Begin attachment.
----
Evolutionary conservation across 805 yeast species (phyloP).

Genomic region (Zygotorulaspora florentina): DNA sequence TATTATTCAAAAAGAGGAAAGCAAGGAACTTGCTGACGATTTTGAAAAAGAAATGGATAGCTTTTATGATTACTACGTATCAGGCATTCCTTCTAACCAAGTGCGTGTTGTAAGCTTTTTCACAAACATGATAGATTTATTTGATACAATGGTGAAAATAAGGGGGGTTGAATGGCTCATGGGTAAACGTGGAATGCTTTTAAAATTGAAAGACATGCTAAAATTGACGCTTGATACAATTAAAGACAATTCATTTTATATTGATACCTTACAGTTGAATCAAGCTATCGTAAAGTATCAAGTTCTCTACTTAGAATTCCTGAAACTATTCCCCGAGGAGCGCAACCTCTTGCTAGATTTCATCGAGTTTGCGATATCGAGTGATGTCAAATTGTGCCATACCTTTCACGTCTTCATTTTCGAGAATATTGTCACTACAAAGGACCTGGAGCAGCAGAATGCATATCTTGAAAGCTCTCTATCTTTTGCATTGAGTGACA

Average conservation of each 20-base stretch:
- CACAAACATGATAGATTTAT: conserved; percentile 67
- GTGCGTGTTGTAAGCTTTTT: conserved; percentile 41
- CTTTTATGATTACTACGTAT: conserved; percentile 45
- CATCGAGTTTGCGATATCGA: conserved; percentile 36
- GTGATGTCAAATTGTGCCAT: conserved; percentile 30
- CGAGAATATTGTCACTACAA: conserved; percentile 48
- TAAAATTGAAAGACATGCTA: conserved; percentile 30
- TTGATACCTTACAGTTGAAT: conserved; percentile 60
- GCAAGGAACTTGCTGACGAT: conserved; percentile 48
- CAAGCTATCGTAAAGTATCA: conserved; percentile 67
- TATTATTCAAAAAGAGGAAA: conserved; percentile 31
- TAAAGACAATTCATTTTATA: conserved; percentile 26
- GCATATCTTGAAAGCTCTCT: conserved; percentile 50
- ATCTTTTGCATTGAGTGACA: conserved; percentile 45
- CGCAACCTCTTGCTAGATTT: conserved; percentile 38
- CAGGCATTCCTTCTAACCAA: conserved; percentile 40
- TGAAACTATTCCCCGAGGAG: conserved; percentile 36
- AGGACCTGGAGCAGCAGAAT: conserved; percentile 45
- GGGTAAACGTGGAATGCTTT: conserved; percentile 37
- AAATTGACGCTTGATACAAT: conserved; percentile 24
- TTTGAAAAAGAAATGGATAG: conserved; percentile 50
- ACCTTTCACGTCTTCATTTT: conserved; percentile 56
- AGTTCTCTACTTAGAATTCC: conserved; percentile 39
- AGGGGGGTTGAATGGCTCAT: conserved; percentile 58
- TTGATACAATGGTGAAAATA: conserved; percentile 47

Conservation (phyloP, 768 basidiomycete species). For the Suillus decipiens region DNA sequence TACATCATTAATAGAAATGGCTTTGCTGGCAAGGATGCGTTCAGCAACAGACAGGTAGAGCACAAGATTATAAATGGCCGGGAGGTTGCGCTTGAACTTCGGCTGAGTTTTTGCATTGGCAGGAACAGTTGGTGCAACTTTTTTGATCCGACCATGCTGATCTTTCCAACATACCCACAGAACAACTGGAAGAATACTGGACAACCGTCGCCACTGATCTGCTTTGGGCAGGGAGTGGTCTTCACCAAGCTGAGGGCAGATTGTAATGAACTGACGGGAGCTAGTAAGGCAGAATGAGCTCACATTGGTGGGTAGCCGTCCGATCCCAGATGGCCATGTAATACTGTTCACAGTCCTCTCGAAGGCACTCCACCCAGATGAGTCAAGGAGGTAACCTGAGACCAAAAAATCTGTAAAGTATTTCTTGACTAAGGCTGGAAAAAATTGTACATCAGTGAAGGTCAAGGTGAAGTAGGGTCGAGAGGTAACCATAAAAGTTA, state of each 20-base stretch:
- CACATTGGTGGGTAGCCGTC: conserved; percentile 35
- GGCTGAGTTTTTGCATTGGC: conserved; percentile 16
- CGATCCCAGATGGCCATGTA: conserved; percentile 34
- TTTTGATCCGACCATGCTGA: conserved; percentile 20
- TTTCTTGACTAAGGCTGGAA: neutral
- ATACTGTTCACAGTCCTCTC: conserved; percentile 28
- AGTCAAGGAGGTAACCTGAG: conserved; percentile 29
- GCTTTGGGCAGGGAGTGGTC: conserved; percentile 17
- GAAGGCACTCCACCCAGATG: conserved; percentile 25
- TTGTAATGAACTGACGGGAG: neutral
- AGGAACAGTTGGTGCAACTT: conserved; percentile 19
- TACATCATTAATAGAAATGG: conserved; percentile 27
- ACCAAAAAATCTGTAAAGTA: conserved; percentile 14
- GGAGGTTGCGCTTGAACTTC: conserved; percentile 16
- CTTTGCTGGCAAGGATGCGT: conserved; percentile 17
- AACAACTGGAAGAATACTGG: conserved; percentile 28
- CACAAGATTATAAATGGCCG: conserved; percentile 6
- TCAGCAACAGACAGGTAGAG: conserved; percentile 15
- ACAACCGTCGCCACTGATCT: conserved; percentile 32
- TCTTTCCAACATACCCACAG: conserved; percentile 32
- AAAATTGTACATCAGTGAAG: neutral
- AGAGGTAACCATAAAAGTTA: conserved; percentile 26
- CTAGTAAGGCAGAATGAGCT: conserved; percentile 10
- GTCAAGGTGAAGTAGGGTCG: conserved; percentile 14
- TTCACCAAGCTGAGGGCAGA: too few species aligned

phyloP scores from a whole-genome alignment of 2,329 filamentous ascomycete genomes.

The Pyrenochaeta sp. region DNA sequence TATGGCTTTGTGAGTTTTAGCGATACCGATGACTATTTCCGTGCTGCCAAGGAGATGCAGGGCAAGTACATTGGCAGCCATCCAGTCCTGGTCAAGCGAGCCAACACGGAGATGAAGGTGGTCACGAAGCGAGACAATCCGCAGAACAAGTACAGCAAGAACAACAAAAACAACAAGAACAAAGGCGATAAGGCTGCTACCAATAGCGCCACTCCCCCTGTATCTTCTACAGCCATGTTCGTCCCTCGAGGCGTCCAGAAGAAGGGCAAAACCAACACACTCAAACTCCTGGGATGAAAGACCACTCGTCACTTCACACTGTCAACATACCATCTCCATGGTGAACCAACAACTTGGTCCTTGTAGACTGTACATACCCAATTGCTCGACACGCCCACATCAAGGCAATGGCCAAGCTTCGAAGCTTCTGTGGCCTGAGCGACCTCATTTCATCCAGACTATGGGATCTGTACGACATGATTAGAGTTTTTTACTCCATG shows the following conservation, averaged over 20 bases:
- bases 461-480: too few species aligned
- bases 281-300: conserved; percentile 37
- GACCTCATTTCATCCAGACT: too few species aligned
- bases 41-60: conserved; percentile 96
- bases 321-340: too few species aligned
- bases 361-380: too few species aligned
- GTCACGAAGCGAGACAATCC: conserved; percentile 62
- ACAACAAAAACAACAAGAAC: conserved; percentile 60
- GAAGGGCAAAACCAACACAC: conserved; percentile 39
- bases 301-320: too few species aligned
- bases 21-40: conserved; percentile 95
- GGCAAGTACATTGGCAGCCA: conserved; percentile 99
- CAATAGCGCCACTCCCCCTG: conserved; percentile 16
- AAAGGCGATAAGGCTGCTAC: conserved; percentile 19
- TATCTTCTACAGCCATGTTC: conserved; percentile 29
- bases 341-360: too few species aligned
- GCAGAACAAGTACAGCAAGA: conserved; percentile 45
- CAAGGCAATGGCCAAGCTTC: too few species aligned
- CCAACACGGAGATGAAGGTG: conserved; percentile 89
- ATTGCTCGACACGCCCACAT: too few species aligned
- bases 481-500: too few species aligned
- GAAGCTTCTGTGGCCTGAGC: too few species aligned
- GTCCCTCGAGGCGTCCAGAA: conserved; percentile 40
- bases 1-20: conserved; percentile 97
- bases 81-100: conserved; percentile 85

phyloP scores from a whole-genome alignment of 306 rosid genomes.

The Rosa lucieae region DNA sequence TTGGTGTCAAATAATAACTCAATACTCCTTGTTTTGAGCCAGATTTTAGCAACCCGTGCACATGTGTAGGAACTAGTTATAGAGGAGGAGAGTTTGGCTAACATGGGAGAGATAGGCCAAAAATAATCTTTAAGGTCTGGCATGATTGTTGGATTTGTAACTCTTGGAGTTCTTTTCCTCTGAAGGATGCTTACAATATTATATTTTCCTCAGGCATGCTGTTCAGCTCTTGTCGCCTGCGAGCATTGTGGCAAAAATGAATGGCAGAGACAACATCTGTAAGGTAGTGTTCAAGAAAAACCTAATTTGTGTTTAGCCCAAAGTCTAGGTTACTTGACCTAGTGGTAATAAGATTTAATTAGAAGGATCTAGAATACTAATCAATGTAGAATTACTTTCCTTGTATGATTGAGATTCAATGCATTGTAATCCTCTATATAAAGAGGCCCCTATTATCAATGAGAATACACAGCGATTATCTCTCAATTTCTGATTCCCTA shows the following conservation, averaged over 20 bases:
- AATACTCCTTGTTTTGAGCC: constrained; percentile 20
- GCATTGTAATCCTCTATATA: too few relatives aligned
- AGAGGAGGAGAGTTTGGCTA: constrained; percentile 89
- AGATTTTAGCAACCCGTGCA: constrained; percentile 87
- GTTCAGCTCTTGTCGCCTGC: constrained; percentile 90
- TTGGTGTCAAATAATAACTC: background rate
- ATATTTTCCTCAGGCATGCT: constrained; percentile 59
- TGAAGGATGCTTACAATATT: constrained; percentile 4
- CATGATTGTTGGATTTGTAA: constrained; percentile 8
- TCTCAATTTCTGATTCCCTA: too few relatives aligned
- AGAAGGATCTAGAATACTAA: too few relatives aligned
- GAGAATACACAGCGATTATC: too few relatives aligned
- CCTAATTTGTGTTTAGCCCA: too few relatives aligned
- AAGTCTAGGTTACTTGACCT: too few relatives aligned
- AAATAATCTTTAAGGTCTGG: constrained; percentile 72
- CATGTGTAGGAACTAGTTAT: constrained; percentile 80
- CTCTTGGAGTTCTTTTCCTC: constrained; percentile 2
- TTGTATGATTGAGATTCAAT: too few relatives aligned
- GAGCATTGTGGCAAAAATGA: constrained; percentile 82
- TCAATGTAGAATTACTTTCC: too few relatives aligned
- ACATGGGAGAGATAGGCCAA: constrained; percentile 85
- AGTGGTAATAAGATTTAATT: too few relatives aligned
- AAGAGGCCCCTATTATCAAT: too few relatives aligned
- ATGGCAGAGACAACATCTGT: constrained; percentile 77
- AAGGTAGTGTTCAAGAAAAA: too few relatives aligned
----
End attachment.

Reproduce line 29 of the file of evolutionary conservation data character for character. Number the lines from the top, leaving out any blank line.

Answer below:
Conservation (phyloP, 768 basidiomycete species). For the Suillus decipiens region DNA sequence TACATCATTAATAGAAATGGCTTTGCTGGCAAGGATGCGTTCAGCAACAGACAGGTAGAGCACAAGATTATAAATGGCCGGGAGGTTGCGCTTGAACTTCGGCTGAGTTTTTGCATTGGCAGGAACAGTTGGTGCAACTTTTTTGATCCGACCATGCTGATCTTTCCAACATACCCACAGAACAACTGGAAGAATACTGGACAACCGTCGCCACTGATCTGCTTTGGGCAGGGAGTGGTCTTCACCAAGCTGAGGGCAGATTGTAATGAACTGACGGGAGCTAGTAAGGCAGAATGAGCTCACATTGGTGGGTAGCCGTCCGATCCCAGATGGCCATGTAATACTGTTCACAGTCCTCTCGAAGGCACTCCACCCAGATGAGTCAAGGAGGTAACCTGAGACCAAAAAATCTGTAAAGTATTTCTTGACTAAGGCTGGAAAAAATTGTACATCAGTGAAGGTCAAGGTGAAGTAGGGTCGAGAGGTAACCATAAAAGTTA, state of each 20-base stretch: